June 26, 2002 - The 9th Circuit Court of Appeals decides that reciting the Pledge of Allegiance in public schools is an unconstitutional "endorsement of religion" because of the phrase "under God."
August 10, 2005 - The 4th U.S. Circuit Court of Appeals upholds a Virginia law that requires public schools to recite the Pledge of Allegiance daily, and rejects a claim that its reference to God is an unconstitutional promotion of religion. The court states that the pledge is not an affirmation of religion similar to a prayer, but simply a patriotic exercise.
January 2009 - Frazier vs. Alexandre - The U.S. 11th Circuit Court of Appeals issues a ruling stating under parents' written request, schools can excuse a student from reciting the pledge regardless of the student's personal beliefs.
November 12, 2010 - The First U.S. Circuit Court of Appeals upholds a lower court ruling that a New Hampshire law requiring schools to recite the pledge is not unconstitutional.
October 5, 2012 - State of Michigan Governor Rick Snyder signs legislation that will give all Michigan students the freedom of reciting the Pledge of Allegiance in class.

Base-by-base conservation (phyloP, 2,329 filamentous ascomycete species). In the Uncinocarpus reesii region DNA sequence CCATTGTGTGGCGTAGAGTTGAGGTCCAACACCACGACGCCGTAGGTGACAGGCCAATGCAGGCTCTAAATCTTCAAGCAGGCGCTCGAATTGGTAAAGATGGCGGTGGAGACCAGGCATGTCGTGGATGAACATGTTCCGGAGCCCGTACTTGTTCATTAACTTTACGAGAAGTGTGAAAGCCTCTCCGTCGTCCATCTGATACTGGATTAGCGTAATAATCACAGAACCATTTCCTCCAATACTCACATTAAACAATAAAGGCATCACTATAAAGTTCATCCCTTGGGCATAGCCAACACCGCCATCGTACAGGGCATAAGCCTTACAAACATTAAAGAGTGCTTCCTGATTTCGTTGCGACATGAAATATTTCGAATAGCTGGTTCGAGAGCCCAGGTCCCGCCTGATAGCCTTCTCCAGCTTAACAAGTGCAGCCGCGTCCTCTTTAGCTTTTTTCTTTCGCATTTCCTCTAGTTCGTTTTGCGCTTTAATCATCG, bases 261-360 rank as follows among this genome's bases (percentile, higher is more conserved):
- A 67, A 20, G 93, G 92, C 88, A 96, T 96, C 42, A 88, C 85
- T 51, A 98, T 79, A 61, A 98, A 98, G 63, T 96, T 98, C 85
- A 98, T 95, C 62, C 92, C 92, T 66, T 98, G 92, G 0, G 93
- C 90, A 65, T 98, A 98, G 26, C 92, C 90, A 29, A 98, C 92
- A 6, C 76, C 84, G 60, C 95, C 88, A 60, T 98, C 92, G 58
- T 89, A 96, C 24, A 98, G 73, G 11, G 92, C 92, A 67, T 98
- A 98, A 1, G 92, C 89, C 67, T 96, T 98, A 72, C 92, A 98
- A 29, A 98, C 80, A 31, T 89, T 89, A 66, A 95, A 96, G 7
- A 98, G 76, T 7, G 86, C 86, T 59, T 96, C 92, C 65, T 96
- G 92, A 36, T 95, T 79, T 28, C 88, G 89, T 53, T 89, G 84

May 9, 2014 - The Supreme Judicial Court of Massachusetts rules that the Pledge of Allegiance does not discriminate against atheists, saying that the words "under God" represent a patriotic, not a religious, exercise.
House Bill 1750, sponsored by Shane Roden (R- Cedar Hill), specifies publicly funded schools in Missouri must recite the Pledge of Allegiance at least once a day. The previous Missouri requirement was to only say the Pledge once a week.
The Supreme Court has found that it is constitutional for a school district to allow religious groups to use school property for meetings during non-instructional hours if the school district’s policy allows other community groups to use its facilities. Both decisions involved rental of public schools by religious groups. Once a school district has adopted such a policy, it generally creates a “limited public forum.” This means that the government may still regulate speech occurring on its property; however, the government’s restrictions on speech in these types of forums must be made on a viewpoint neutral basis. It should also be noted, that school districts may restrict all outside groups from using school facilities. Certainly, the school district can restrict the use of its property to only school-sponsored events and/or activities.
Bronx Household of Faith v. Board of Educ. of City of New York no. 11-386, 2011 WL 4479210 (U.S., 2011).
Lamb’s Chapel v. Center Moriches Union Free School District, 508 U.S. 384 (1993)
Good News Club v. Milford Central School, 533 U.S. 98 (2001)